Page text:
Reymundo Lozano MD.
Department of Pediatrics, UC California, Davis, Health System.
Fragile X Research and Treatment Center, UC Davis, MIND Institute, Sacramento, CA.
Fragile X syndrome (FXS) is the most prevalent and well-understood monogenetic cause of intellectual disability (ID) and autism spectrum disorder (ASD); its high penetrance and the seminal importance of FMRP in synaptic plasticity make FXS an ideal model for the study of neurodevelopmental disorders in general. In fact recent studies suggest that there is functional convergence of a number of genes that are implicated in ID and ASD, indicating that an understanding of the cellular and biochemical dysfunction that occurs in monogenic forms of ID are likely to reveal common targeted treatments.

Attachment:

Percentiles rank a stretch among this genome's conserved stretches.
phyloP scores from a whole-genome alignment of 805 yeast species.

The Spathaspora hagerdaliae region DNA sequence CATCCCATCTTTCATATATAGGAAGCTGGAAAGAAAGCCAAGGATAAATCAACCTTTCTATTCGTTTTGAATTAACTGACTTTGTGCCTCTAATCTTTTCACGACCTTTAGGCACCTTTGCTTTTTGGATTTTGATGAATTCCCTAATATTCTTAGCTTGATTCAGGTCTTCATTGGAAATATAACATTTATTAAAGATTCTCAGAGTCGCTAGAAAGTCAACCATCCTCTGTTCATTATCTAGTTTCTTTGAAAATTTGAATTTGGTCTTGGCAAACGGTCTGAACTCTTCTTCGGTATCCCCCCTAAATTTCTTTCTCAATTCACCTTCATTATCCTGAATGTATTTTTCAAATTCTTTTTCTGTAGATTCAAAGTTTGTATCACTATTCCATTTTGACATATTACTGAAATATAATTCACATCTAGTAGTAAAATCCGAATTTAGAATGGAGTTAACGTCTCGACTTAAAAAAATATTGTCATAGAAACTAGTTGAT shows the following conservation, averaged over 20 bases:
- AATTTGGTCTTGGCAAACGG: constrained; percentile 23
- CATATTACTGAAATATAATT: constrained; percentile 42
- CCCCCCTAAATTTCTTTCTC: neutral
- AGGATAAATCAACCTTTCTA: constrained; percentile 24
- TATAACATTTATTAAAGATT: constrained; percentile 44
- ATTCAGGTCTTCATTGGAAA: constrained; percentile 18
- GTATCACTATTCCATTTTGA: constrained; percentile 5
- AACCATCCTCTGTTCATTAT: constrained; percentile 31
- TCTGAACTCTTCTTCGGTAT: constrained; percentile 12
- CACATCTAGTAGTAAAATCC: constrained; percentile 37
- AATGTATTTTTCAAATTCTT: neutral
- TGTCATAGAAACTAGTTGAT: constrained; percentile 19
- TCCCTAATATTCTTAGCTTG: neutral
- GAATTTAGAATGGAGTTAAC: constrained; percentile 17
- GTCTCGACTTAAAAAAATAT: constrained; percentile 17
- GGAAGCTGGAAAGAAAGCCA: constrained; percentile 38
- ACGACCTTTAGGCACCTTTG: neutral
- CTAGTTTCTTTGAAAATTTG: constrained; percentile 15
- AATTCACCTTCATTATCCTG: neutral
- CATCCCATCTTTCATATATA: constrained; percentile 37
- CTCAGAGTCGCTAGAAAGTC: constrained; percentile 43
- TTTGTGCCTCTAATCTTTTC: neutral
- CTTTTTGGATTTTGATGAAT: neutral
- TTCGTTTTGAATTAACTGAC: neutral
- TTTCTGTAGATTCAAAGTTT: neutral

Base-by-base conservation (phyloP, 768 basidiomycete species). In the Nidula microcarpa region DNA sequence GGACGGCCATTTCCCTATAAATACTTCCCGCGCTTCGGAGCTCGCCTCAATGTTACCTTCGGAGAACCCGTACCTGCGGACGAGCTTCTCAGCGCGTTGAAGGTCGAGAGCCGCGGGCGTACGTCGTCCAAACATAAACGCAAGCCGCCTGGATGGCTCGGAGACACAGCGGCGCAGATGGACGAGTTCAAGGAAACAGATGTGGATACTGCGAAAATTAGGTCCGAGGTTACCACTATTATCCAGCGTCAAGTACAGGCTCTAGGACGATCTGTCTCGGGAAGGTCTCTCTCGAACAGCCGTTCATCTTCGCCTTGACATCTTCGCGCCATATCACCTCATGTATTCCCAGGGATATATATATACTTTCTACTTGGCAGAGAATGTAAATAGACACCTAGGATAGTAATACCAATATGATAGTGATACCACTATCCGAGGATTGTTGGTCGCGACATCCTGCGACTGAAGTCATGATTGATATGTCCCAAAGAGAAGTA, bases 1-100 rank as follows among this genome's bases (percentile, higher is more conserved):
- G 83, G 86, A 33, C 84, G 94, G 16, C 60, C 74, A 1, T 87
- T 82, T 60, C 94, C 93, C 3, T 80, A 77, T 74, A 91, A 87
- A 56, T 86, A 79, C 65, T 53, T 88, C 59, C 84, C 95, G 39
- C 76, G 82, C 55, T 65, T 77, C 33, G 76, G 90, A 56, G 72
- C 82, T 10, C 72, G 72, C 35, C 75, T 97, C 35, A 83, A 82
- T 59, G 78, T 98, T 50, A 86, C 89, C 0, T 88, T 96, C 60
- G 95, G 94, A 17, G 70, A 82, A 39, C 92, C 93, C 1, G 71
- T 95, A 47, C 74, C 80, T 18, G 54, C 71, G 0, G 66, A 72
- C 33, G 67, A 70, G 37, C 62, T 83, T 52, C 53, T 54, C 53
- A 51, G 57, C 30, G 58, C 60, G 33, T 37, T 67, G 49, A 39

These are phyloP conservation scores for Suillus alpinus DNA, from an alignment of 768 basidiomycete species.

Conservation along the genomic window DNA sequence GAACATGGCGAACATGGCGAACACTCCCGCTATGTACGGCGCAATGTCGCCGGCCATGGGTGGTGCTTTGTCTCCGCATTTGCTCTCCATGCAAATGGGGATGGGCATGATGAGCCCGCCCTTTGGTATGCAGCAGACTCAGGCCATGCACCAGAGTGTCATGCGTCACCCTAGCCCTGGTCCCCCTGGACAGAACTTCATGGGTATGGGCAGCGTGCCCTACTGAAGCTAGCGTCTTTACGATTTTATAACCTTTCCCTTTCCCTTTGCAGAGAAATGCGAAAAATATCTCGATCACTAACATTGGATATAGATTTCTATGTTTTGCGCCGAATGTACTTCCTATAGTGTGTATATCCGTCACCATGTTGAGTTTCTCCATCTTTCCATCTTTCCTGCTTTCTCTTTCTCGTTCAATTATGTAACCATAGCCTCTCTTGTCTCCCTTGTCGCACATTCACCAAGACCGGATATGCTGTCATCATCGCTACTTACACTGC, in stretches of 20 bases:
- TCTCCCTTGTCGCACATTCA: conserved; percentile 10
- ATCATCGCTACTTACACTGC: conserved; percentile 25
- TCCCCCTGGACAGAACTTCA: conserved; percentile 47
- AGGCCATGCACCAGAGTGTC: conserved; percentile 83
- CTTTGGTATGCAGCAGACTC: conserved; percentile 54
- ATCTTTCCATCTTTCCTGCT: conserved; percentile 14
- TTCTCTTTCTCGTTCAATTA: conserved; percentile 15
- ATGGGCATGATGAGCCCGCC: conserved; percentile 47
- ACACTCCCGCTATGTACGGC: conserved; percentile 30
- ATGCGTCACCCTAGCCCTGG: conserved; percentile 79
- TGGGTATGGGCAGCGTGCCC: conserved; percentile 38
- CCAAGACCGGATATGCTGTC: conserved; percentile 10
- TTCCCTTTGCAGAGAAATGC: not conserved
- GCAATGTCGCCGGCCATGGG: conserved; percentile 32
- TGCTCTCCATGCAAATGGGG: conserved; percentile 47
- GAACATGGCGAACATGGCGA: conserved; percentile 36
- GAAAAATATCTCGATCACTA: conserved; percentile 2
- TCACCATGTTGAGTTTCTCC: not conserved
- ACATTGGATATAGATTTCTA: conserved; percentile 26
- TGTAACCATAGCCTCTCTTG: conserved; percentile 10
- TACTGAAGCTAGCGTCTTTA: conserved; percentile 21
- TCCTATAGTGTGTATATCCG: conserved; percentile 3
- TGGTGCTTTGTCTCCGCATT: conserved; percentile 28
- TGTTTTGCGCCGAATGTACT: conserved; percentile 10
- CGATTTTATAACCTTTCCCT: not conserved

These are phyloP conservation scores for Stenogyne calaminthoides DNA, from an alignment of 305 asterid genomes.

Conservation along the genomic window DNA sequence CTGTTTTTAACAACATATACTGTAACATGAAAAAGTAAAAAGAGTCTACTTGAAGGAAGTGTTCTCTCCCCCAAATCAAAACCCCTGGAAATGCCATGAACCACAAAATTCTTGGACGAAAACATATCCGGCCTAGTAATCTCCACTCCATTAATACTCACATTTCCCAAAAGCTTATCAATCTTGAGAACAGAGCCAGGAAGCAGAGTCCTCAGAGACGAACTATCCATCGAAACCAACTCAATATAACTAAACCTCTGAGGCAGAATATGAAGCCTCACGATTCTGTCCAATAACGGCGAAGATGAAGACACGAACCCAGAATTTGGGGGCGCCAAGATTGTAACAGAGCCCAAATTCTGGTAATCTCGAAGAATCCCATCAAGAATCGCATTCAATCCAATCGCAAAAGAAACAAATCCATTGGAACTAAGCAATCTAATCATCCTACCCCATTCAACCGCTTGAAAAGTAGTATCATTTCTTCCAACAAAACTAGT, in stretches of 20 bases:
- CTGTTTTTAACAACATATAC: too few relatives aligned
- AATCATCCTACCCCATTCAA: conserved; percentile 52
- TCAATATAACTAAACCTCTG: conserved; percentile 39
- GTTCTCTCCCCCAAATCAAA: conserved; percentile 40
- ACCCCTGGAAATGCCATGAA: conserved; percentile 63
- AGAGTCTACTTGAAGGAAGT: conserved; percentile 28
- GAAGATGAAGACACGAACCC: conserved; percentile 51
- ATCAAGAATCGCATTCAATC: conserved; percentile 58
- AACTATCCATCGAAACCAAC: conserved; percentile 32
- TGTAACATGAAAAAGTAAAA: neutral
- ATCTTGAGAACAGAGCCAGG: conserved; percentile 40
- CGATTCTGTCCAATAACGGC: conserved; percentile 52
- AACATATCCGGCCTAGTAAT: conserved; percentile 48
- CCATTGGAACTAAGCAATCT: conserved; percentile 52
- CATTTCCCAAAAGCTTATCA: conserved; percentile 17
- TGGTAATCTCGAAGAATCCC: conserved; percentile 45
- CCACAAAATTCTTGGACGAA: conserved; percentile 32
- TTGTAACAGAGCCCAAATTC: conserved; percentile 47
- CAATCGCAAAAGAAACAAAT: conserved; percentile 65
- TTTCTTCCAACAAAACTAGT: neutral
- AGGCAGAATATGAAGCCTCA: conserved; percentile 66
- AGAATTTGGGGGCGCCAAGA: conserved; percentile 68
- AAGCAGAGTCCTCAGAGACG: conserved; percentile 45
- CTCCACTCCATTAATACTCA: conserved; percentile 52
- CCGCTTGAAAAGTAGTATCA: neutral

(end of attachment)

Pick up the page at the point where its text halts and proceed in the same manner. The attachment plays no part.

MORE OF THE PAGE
Recent progress in understanding the biological mechanisms of FXS has provided information about how the loss of function of FMRP results in biochemical, anatomical and physiological dysfunction and how these abnormalities can be rescued in animal models with targeted treatments that reverse these neurobiological changes. Most promising are the targeted treatments of mGluR5 antagonists and GABAa agonists that are now in clinical trials in patients with FXS. The challenges faced in evaluating improvements and efficacy of targeted treatments will be reviewed. FXS has led to a new era in which targeted molecular treatments for a variety of neurodevelopmental disorders, including the RASopathies is becoming a reality.